THE winter has been unseasonably kind to us so far and with each passing day the Sun rises higher in the sky and warms the northern hemisphere that little bit more.
On March 20, at 21:58 to be precise, the Sun will appear to be directly over the Earth’s equator and the day and night will be of equal length.
We are all familiar with this being referred to as the spring or vernal equinox.
Possibly less familiar to us is just how much extra warmth the Sun brings to our shores on March 20 compared to the winter solstice on December 21.
In fact the Sun delivers three times more warmth (and light) to the Earth at the spring equinox compared to the winter solstice.
And it does this for 4.5 hours longer too, so the net effect is significant.
Plants, which rely on both light and heat from the Sun to grow and thrive, have clearly figured this out some time ago and so it comes as no surprise that we generally find them bursting into life around this time.
Of course other factors influence plant behaviour, including the air/soil temperature, since the chlorophyll molecule which enables them to convert light into energy for growth works more efficiently as the temperature increases.
But there’s no denying the critical role played by the Sun’s warming rays.
If the Earth was closer to, or farther from the Sun, the amount of warming we received could result in a cooler or warmer planet.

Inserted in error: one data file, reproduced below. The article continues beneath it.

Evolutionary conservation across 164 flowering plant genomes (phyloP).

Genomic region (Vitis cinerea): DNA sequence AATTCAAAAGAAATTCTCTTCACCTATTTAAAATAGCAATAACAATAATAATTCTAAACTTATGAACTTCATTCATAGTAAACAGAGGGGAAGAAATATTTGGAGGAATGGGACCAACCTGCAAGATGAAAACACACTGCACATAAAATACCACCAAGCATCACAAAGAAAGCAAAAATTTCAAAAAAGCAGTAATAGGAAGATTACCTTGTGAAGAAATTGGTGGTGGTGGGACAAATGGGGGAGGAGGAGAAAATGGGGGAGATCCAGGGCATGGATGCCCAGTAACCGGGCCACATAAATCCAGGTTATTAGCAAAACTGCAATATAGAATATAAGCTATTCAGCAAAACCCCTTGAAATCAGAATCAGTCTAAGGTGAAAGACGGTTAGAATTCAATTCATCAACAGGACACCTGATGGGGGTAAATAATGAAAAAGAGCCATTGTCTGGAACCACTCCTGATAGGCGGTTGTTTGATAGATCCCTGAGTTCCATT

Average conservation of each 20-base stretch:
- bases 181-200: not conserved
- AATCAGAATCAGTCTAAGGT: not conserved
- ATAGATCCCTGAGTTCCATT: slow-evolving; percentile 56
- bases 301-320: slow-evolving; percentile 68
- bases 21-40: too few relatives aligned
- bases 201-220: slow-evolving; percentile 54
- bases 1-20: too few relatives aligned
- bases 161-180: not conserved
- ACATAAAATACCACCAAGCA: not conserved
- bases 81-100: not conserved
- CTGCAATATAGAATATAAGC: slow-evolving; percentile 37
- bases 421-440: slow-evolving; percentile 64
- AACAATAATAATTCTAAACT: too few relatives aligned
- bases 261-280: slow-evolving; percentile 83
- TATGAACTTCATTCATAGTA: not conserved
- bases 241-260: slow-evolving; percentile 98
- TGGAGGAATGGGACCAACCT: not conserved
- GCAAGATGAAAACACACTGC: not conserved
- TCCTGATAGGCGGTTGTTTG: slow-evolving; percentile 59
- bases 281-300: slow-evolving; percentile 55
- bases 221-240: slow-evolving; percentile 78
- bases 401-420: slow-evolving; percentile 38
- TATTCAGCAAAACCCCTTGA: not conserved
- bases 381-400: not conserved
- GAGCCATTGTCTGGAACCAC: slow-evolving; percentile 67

The same would be true if the Sun itself were to warm or cool. This may have happened as recently as four hundred years ago.
From 1500-1850 the northern hemisphere experienced a mini ice age and in the middle of this period (from 1645-1715) the number of sunspots visible on the surface of the Sun dropped precipitously.
Sunspots are regions of heightened activity on the sun (although somewhat bizarrely they appear as dark spots rather than bright ones).
Their absence may indicate that the sun itself had cooled a little, causing this mini ice age.
While not proven, it is an intriguing and credible hypothesis. This period of reduced sunspot activity is referred to as the Maunder Minimum and during this time the Thames river froze.
During the winters of 1683, 1716, 1739, 1789 and 1814 the freezing was so significant that it was possible to hold fairs on the river surface.
The evening after the spring equinox, March 21, we have the third and last supermoon of 2019.
In keeping with the warming theme, the native American tribes referred to a full Moon around the time of the spring equinox as the Full Worm Moon because earthworms could take advantage of the softening ground and do their magic with the soil again after their winter slowdown.
It’s also not too late to see the planets Venus and Jupiter in the morning sky.
Venus is the brightest point of light to the east before dawn and Jupiter, though fainter, can be seen to its upper right as the next brightest object.
There are no well-known meteor showers in March, but you never know when a random meteor will streak across the sky and they really are a beautiful sight.
A dark location is ideal, and with the new moon occurring on March 6 (meaning it will not be visible at all throughout the night) the few days around the beginning on the month are the best times to give it a go.
Dr. Niall Smith is Head of Research at CIT and Head of the CIT Blackrock Castle Observatory